Weekly Standard, Jan. 5, 2009
Charles Krauthammer's cover story calls for a "net-zero" gasoline tax. A $1-per-gallon levy tempered by a $14-per-week reduction in payroll taxes would leave the average American no poorer (and his government no richer), but it would shrink gas demand. This would help keep the price of oil down, hurting the United States' hydrocarbon-exporting enemies and rivals. Krauthammer contends that currently cheap gas (about $1.65 per gallon) combined with the memory of extremely pricey gas (over $4 last July) has made the tax not only wise but also "politically palatable"—a "once in a generation opportunity"... "Obesity is the new smoking," argues one article, citing New York's "fat tax" on soda and a Binghamton, N.Y., ordinance barring discrimination against the overweight. The author ridicules progressives' use of epidemiological language to cast the obese as blameless victims of disease and wonders whether that soda tax might not run afoul of that anti-discrimination law.
New York, Jan. 5, 2009
A spotlight on former British Prime Minister Tony Blair, who taught a course on faith and globalization at Yale last semester, argues that he is "a better American politician than most American politicians." Like Winston Churchill and Margaret Thatcher, he has found a warmer reception stateside, where his strong personal faith is not anomalous, than he has back home. ... A column points to foreign policy to explain why George W. Bush and Barack Obama seem to have found themselves cast in a transition buddy comedy. The success of the troop surge aided Obama by minimizing the commander-in-chief question. Now Obama will control much of Bush's Iraq legacy. The author argues, "Obama's foreign-policy instincts bear a strong resemblance to those of George H.W. Bush, whose pragmatic realism looks more and more like the essence of an emerging new consensus in foreign policy"—especially given that Dubya, too, has recently adopted his father's global outlook.
The New Yorker, Jan. 5, 2009
A lengthy dispatch examines the Darfur conflict from the perspective of the United Nations employees who run 12 camps in eastern Chad, which together have taken in about 250,000 Sudanese refugees. The author marvels at the nascent economies the refugees have established but finds himself giving money to a few desperate inhabitants. Meanwhile, portraits of aid workers, doctors, and bureaucrats do justice to the article's title: "Lives of the Saints."... A review of sex books past and present describes the "explosion" produced by The Joy of Sex's 1972 release while criticizing its infamous hairy-man drawings, unfortunate heteronormative inclinations, and general Internet-age obsolescence. The author then applauds the P.C. revisions in a new edition of Joy ("crucially, rear-entry intercourse is no longer called sex "à la Négresse"), but critiques its odd prudishness: "What was revolutionary in 1972 seems obvious now, and to present the material otherwise feels silly and square."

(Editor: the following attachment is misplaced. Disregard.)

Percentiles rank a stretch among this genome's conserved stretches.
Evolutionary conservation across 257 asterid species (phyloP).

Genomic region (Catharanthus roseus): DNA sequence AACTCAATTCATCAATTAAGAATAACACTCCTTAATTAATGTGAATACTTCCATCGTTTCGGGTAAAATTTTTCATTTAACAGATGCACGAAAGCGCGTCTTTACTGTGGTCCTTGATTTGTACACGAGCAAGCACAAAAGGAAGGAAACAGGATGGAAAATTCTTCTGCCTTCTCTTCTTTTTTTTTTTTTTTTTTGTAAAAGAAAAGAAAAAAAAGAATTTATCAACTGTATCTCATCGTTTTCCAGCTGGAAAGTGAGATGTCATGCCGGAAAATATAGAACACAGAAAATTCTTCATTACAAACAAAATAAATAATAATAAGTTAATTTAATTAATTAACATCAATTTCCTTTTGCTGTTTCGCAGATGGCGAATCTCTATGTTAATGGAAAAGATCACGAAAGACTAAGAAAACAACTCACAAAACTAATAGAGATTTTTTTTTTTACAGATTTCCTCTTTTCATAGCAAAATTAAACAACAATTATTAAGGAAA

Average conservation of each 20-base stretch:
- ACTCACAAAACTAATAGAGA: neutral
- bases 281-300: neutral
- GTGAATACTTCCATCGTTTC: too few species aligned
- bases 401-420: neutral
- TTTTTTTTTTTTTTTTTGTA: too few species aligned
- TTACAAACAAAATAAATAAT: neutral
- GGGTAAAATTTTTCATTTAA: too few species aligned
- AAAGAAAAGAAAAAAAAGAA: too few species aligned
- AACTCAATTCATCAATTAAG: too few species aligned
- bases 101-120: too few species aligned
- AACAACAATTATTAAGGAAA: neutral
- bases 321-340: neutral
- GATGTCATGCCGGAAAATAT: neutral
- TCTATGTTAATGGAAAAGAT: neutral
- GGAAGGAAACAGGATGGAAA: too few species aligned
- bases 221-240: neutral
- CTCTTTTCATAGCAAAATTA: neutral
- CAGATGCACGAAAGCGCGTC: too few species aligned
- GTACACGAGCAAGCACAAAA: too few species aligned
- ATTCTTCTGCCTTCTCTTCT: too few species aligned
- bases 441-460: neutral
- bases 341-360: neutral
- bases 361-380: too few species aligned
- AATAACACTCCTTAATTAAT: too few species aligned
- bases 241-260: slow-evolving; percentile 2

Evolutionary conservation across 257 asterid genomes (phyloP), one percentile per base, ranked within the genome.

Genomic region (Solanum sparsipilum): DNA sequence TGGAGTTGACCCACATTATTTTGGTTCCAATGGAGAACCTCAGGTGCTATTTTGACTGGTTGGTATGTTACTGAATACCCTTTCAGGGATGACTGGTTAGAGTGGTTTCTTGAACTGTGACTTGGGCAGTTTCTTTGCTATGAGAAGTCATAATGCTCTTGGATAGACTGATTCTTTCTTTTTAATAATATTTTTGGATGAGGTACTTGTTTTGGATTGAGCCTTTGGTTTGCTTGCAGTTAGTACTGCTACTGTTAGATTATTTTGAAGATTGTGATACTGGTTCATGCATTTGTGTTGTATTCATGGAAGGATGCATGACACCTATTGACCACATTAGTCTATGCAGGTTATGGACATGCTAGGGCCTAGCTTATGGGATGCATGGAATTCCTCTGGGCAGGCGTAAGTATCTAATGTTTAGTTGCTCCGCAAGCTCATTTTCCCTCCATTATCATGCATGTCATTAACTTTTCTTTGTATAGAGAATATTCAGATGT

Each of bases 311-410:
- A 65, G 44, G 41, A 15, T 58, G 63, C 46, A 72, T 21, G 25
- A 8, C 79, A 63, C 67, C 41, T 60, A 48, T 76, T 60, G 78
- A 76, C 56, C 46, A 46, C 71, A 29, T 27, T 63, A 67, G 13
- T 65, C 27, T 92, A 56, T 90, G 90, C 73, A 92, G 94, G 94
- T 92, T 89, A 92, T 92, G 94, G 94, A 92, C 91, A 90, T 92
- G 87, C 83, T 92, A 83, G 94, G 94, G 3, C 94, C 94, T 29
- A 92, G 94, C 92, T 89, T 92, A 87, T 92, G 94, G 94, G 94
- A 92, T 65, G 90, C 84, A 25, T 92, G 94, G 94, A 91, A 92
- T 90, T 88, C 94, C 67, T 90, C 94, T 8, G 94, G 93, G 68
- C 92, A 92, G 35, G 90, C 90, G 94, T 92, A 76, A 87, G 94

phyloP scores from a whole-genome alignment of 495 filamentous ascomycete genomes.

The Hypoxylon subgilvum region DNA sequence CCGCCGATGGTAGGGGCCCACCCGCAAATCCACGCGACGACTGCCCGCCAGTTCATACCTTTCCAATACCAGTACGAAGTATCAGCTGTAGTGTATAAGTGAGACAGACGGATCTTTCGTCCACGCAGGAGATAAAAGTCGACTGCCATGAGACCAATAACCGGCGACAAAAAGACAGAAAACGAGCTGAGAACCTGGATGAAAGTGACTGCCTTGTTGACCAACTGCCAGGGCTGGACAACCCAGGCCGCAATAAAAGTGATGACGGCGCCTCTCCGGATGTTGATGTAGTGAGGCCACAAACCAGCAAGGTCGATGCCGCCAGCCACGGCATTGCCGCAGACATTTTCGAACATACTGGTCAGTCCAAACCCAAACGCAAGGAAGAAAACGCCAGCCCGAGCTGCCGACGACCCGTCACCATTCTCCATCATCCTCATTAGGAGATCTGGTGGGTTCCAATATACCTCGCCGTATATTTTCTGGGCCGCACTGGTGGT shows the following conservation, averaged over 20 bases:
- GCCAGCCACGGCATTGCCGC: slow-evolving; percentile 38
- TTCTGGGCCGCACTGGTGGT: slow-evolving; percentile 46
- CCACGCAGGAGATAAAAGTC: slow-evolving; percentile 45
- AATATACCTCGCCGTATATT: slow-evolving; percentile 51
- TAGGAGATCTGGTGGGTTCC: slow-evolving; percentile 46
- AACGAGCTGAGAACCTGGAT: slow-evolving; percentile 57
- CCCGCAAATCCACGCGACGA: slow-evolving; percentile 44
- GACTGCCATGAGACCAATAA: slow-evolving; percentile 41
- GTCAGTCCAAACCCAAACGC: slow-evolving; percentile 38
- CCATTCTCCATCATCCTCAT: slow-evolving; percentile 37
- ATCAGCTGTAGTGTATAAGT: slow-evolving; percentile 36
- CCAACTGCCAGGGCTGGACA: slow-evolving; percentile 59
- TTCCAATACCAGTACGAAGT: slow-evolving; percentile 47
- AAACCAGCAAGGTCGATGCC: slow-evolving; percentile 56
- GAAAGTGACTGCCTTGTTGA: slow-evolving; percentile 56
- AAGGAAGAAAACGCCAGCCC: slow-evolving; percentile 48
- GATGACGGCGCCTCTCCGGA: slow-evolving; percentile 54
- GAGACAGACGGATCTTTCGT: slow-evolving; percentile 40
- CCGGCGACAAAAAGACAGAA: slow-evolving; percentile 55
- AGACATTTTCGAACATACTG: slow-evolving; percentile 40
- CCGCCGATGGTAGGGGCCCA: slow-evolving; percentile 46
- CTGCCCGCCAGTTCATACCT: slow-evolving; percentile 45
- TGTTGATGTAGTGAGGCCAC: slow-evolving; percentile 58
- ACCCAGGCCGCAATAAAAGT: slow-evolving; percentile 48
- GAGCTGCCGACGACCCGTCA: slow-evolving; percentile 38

GQ, January 2009
Robert Draper describes his experiences interviewing George W. Bush for his book Dead Certain. "Bush's greatest talent is personal diplomacy," Draper relates. "Conversation with him feels like a physical experience. He listens acutely, relishes argument, and is just as quick to concede a point as he is to pummel a specious one." The article discloses Bush's post-White House plans—"I'll give some speeches, just to replenish the ol' coffers"—as well as some dish: Lynne Cheney, Draper says, "seemed affronted by my every question—except for the ones that gave her an opportunity to say what an asshole John Edwards was." … A dispatch from Foreclosure Alley, the expanse of southern California where the housing and credit crashes are yanking 500 homes from their owners per day, features a 21st-century ghost town and a McMansion with "walls ... so thin a Chablis drinker could put a fist through them without dropping the Brie from his wafer."
New York Review of Books, Jan. 15, 2009
In a review of three new books on the Bush administration's harsh interrogation techniques, David Cole expresses sorrow and anger at the U.S. military's official adoption of what amounts to torture. In one book, former Pentagon official Douglas Feith "practically gloats" about constructing legal doctrines that exempt alleged al-Qaida members from the Geneva Conventions; another tome "convincingly makes the case that [Donald] Rumsfeld committed war crimes." Cole argues, "The best insurance against cruelty and torture becoming U.S. policy again is a formal recognition that what we did after September 11 was wrong." But an official "reckoning" is as unlikely as it is crucial. ... An article on U.S. Middle East policy indicts Bush for a "lethal mix of arrogance and ignorance" while noting that President Bill Clinton also failed to produce positive results. So what ought the United States do under Obama? The authors counsel patience and humility concerning the limits of the United States' ability to bring peace.